in the same memory block (in the current implementation) do a
garbage collect that will increase the free space.

When the loop is ended we pop one stack frame at the time
(1+1 words) and build one list cons cell (2 words). The result
is built while we return and requires no garbage collections
since the pops from the stack match what’s built on the heap.

Tail recursion:
For every message, build it on the heap, build one list cons
cell (2 words) on the heap and loop to yourself. Garbage
collect just like above. Practically equivalent to the
body recursive variant but build all on the heap and
nothing on the stack.

When the loop is ended, do the lists:reverse/1 to build the
result. A new list is built on the heap requiring the same
size as the old list, and the reversed list becomes garbage.

So, tail recursion should require a top memory consumption of
2 * size(MsgList) words more than body recursion. This will
cause extra garbage collection. Also the lists:reverse/1 is
extra work that the body recursive variant avoids.

In this case I speculate body recursion wins.

In some other implementation where heap and stack are not in
the same memory block the situation changes.

So, because the heap and the stack are in a shared memory space, it seems that the difference is not that huge, and rather in favour of the body-recursive variant.

I am thorougly confused by what all these different sources claim.

I think considering TCO from the stand point of performance is possibly missing the point anyway. We can’t shut off our brains and say “Always use TCO” or “Never use TCO”. If there’s a possibility that the data set you’re processing is large enough that it might blow the stack then use TCO. If TCO isn’t much harder to read or understand than the other way, then use TCO (or don’t). If using TCO will make the code significantly harder to comprehend then I’d really need to see that there’s truly a chance that I will blow the stack.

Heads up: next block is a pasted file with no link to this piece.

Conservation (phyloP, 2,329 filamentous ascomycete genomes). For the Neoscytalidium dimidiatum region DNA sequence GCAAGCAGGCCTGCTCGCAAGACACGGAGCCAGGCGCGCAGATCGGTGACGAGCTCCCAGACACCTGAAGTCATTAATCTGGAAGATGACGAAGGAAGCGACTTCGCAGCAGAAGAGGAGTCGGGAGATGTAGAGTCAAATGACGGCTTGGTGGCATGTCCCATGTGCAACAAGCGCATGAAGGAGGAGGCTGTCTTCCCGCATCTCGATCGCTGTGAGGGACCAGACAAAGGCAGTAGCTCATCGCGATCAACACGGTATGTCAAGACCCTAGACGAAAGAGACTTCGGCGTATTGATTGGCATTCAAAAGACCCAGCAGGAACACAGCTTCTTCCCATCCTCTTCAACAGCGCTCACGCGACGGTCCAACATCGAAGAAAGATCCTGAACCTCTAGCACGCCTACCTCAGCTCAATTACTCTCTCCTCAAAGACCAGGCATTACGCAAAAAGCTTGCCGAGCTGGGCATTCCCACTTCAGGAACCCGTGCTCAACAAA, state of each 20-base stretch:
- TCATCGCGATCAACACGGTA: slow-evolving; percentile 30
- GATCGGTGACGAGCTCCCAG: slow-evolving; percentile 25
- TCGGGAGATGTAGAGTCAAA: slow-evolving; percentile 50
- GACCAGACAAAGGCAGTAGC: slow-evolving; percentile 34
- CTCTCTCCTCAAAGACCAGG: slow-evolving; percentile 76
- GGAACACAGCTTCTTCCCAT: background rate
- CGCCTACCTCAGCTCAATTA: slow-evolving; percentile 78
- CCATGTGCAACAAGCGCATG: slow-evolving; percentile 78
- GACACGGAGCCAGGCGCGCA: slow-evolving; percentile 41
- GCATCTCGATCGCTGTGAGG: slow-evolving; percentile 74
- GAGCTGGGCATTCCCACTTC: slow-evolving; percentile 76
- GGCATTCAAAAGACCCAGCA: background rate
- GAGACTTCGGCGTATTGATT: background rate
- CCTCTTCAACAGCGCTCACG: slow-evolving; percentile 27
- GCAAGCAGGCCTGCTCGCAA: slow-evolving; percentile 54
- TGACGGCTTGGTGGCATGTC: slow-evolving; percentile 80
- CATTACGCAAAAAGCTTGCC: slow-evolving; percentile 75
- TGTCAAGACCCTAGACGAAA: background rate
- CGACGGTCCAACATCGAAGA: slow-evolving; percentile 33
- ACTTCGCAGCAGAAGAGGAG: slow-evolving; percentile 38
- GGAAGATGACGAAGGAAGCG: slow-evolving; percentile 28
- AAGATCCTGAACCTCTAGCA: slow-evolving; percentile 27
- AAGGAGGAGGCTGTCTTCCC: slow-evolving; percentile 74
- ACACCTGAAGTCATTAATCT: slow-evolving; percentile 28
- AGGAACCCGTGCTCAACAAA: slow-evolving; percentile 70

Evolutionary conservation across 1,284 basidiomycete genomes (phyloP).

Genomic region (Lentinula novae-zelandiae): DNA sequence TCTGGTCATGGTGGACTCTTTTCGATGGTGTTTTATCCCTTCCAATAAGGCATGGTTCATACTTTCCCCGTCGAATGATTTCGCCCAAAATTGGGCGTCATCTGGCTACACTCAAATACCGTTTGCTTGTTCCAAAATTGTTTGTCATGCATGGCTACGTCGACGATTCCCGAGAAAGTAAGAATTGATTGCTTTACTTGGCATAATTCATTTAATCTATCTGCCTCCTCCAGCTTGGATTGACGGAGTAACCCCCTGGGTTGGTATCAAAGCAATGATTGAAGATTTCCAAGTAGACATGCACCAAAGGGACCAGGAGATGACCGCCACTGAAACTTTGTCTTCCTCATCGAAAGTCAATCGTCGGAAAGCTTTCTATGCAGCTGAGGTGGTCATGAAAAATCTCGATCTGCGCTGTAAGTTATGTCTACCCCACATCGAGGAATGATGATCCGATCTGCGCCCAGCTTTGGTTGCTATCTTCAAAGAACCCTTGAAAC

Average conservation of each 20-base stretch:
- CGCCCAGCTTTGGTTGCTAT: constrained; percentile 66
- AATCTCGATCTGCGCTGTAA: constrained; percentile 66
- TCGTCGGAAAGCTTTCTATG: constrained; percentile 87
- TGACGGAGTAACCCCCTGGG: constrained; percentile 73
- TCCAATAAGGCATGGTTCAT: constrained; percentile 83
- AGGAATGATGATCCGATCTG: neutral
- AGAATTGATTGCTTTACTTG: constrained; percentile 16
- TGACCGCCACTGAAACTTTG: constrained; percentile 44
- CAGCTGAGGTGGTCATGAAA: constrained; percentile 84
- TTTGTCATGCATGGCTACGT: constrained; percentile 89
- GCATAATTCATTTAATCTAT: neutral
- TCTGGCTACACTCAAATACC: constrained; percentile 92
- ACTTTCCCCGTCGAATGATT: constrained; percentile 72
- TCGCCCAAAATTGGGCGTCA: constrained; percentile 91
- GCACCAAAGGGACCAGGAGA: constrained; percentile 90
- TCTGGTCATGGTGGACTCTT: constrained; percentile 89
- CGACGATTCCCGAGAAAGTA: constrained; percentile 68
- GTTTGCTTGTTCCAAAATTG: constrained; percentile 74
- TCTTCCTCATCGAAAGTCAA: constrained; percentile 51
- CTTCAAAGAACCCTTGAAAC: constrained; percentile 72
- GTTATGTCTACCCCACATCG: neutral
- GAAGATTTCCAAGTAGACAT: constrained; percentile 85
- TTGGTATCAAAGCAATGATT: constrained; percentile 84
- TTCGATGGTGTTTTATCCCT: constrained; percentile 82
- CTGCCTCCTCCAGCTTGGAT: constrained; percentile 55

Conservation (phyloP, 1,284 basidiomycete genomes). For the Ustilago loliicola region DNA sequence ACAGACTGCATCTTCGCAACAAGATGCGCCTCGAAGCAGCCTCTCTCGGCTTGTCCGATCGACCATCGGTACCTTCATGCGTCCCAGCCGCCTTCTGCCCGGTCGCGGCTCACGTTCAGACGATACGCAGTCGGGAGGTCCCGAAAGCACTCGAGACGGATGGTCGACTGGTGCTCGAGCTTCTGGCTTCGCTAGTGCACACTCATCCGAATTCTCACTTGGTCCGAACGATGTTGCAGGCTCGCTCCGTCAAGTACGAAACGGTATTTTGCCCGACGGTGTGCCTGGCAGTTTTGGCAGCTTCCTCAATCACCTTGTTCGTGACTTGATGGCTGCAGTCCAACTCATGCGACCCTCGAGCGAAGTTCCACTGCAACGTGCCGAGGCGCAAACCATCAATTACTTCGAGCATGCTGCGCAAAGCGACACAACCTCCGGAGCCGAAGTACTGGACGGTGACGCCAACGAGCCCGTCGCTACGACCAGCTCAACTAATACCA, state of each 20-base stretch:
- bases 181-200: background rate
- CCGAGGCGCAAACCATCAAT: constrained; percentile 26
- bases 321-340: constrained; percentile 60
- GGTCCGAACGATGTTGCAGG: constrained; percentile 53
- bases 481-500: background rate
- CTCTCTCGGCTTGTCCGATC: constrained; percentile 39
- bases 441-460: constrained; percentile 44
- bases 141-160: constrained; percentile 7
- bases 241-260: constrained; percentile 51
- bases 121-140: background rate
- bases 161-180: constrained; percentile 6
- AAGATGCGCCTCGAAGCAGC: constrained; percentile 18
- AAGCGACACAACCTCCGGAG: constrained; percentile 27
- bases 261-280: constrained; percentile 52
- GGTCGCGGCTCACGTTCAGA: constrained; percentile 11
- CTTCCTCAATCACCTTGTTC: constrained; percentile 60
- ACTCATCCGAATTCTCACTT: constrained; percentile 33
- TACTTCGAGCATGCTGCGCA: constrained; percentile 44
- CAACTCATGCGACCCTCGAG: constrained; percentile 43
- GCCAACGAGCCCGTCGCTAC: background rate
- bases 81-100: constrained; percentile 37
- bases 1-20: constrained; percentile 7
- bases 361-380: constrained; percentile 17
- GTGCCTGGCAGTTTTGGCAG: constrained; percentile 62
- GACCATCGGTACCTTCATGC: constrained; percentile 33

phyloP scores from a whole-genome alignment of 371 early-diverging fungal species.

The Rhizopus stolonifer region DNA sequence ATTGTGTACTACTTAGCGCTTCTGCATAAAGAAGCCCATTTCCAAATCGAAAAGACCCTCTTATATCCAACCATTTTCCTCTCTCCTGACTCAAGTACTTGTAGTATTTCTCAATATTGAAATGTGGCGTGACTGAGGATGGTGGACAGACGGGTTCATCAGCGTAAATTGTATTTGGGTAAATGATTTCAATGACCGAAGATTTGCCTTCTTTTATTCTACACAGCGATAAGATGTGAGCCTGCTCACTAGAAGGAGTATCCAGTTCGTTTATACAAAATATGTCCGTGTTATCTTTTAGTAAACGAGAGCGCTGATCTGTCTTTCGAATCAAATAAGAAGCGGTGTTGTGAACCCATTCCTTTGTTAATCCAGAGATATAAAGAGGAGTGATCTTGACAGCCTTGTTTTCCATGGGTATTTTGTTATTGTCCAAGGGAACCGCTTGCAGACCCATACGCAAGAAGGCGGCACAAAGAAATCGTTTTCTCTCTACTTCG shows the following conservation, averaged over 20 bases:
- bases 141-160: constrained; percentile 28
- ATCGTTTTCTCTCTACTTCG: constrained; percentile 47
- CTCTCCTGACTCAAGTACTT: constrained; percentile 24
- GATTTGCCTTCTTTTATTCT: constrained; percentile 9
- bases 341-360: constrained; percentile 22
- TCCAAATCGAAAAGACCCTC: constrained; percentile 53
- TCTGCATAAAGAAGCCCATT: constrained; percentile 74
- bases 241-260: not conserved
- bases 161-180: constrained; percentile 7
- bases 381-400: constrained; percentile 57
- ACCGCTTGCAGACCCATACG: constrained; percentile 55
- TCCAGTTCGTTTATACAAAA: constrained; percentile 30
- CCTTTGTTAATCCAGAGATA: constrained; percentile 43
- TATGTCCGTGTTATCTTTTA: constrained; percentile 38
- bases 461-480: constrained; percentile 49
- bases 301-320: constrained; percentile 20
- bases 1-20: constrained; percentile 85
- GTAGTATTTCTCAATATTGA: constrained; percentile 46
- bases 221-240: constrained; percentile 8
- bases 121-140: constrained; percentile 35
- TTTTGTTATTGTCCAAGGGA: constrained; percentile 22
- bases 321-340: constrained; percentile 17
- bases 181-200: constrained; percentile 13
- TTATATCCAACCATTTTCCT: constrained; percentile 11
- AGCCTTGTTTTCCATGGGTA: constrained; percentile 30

I find it a little depressing (but not surprising) that so many software developers want easy answers. “Always do a” ;“Never do a” . Life just isn’t that simple or clearcut. Annoying but true.

As for ‘blowing the stack’. It seems that Erlang is very particular in that the stack and the heap are in the same memory space and grow towards each other; so using a lot of one or a lot of the other is okay (but not using a lot of both).

This is very true. There is no ‘universal tool’ in programming. Or life. :slight_smile:
It can be annoying at times, but it definitely makes the world a whole lot more interesting.

But I agree that you should know what it gives you and why and when it is important. There are many case where you end up with TCO as a result of a solution you chose for other reasons. For example often when you carry values around in accumulators you end up with a tail-recursive function even if this was not the goal.

And the efficiency always needs to be measured. Saving stack can however save you gc even if you may not save memory.

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The prolog example is maybe be tail-recursive depending on the implementation, but you pay for it with memory. There is a hole in the list, sort of anyway as it refers to an unbound logical variable which is not free.

No, erlang does not have “tail recursion modulo cons”. They optimised the stack usage but it is still not TR. What they mean is that if you do the TR version which then does a lists:reverse then yes you will save stack as lists:reverse is TR, or implemented in C. But you will pay for it by building the list twice, once in TR function and once in lists:reverse to get it in the right order. Take your pick, more stack and less heap or less stack and more heap. Pest eller kolera.


Thank you, that makes it clear.

I just updated the post after all this time (somebody commented) - when the list size is increased it seems like tail-recursive functions get faster again. E.g. instead of the original 10_000 element list I used a 10_000_000 list and recorded the benchmarking results here. The tail-recursive functions are almost twice as fast as the body-recursive version and the standard library version.

So, always benchmark your own use case and it’s time that I give benchee its multiple inputs feature :smiley:

(sorry for doing a little resurrection but I thought this was a rather important point to raise here)


Great to know!

And more resurrection, I used benchee 1.0 to take this (as one of the “original” benchee benchmarks) up for a spin to see how things have improved and found some peculiar behaviour: https://pragtob.wordpress.com/2019/04/08/revisiting-tail-call-optimization-in-elixir-erlang-with-benchee-1-0/